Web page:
Saturday, July 24, 2010

Students draft a lesson plan of their own

Youth Empowerment Project members go to D.C. to present ideas for keeping kids in school
July 23, 2010|By Elizabeth Flock, Special to the Tribune

Read it at the Chicago Tribune
Amara Brady's academic life changed when she transferred to Mother McAuley High School on the Southwest Side last year. She got better books, more passionate teachers and access to postsecondary education information she'd never had. 

"The schools aren't on a level playing field. And some systems are just set up for failure," said Brady, 16, who lives in the North Lawndale neighborhood, where many teens are faced with drugs, violence and a rising dropout rate.
Deciding she wanted to do something about it, Brady joined World Vision's Youth Empowerment Project (YEP), which gives young people a voice to become what they call "agents of change." World Vision is a Christian organization dedicated to fighting poverty.
Brady is one of 13 Chicago-area students who decided they wanted to do something about it. Each year, YEP students from across the country choose an issue that is most on their minds, then come up with a proposal on how to implement change and present it to their local leaders.
After five months of community mapping, interviews, surveys and debate, the Chicago-area students from both public and private schools had a clear choice for this year's issue: education. They wanted to find a way to keep kids in school.

Friday, July 16, 2010

Fear and Loathing in Arizona

Read it at Huffington Post

Posted: July 16, 2010 11:26 AM

The first of seven lawsuits against Arizona's controversial immigration law is being heard this week in federal court in Phoenix. The Justice Department will challenge the state for usurping federal authority to enforce immigration laws. Americans are divided on the issue, as is always the case with immigration. Some worry the legislation will lead to police harassment of people of color. Others are busy making private donations for a defense fund of the law.

On the other side of the world, another battle over immigration drags on.

In Mumbai, India, the Shiv Sena and MNS political parties continue to declare that Mumbai is a city only for Marathis (people from the state in which Mumbai is located). The parties enforce this notion with gangster tactics. In the past, party members have beaten up non-Marathis working in Mumbai, threatened Marathi celebrities who call themselves 'Indian' instead of 'Marathi', and attacked media offices. Just this week, the Shiv Sena told a radio station it must start playing more Marathi songs or 'face the music.'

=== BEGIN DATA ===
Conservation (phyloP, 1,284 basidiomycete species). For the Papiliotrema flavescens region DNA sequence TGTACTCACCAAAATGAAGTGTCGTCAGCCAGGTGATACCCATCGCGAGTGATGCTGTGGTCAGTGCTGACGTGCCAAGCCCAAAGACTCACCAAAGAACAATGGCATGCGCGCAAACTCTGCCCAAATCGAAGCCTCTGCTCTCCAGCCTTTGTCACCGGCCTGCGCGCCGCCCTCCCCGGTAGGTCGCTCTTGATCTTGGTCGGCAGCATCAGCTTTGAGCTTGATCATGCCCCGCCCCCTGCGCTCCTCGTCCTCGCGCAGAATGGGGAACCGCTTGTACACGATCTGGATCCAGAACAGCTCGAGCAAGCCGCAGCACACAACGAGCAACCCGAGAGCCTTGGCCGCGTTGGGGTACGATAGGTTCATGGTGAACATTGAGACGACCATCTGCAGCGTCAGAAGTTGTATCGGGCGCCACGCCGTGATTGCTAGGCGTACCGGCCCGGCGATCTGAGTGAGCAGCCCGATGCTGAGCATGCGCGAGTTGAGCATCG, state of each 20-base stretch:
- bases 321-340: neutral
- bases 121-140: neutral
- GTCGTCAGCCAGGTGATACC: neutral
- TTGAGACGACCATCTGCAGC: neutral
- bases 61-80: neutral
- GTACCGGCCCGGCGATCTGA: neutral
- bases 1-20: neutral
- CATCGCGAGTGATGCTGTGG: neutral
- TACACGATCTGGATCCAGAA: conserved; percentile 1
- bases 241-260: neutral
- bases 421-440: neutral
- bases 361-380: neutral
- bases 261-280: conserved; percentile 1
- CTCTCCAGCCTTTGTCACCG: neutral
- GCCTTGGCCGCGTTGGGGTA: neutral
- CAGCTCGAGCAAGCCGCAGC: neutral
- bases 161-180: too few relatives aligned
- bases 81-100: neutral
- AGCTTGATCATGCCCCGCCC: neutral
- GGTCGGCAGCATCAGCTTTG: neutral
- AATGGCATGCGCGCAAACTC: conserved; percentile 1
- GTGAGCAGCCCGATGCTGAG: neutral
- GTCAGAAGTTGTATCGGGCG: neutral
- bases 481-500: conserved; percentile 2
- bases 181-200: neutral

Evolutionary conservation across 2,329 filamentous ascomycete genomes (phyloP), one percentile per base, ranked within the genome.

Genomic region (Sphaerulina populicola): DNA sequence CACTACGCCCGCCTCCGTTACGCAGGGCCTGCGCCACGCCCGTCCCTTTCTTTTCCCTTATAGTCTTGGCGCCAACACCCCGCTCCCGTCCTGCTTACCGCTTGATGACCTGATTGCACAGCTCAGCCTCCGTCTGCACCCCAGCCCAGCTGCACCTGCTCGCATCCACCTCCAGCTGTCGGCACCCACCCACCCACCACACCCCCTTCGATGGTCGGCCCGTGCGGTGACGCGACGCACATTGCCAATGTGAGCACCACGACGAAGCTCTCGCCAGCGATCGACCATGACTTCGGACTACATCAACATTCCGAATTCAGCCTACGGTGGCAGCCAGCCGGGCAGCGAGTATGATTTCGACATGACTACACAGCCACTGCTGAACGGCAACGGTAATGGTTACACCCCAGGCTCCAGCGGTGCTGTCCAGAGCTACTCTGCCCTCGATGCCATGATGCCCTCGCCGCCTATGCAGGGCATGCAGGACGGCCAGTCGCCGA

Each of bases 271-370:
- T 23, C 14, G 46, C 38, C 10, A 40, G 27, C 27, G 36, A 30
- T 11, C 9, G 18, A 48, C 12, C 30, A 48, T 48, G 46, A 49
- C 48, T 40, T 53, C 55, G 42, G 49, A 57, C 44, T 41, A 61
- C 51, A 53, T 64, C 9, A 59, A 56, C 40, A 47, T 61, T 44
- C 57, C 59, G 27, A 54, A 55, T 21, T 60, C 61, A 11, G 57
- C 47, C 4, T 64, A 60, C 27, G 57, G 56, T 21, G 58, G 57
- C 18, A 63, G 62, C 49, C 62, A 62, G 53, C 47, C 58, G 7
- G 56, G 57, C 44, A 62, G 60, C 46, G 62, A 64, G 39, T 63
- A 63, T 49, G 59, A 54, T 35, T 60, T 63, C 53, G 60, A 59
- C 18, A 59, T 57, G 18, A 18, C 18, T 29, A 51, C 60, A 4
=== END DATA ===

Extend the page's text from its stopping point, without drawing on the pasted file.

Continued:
There are fundamental differences between these two battles, of course. Arizona's law could be used to discriminate on the basis of a person's color. The Shiv Sena and MNS discriminate on the basis of a person's home state. Arizona's law attempts to control immigration from outside of the country, while the Shiv Sena and MNS want to control immigration from within. Arizona wants to do it legally, while the Shiv Sena and MNS resort to violence

What is common between the two cases, however, is fear.

Monday, July 5, 2010

Save Money, Live Better: The Case for Wal-Mart on the South Side of Chicago

Read it at Huffington Post

Posted: June 30, 2010 03:24 PM

Wal-Mart may be coming to Chicago, and soon.

Union opposition has kept Wal-Mart at bay for the last six years, but when the company agreed to pay entry-level workers 50 cents above the minimum wage, unions were suddenly all ears. Last week, the City Council zoning committee finally signed off on a Wal-Mart store on Chicago's South Side.

It helped that Wal-Mart has estimated it would add 12,000 jobs over the next five years in Chicago, where the unemployment rate is more than 10 percent. There are plenty of debates going on over whether Wal-Mart is really the answer to unemployment on the South Side. One persistent argument against the company is that Wal-Mart is bad news for the mom-and-pop stores, and that the many job gains for the city will be offset by the fall-out for the owners of small businesses.

I have a family friend down on the South Side named Brenda, who is unemployed and on disability benefits because of several medical maladies. Brenda lives in West Pullman, not far from where Wal-Mart proposes to set up shop.

Brenda was recently wearing a brand new white jumpsuit. When she was complimented on the suit, she proudly said that it was "designer" and that she had bought it for $268. The suit was clearly worth much less.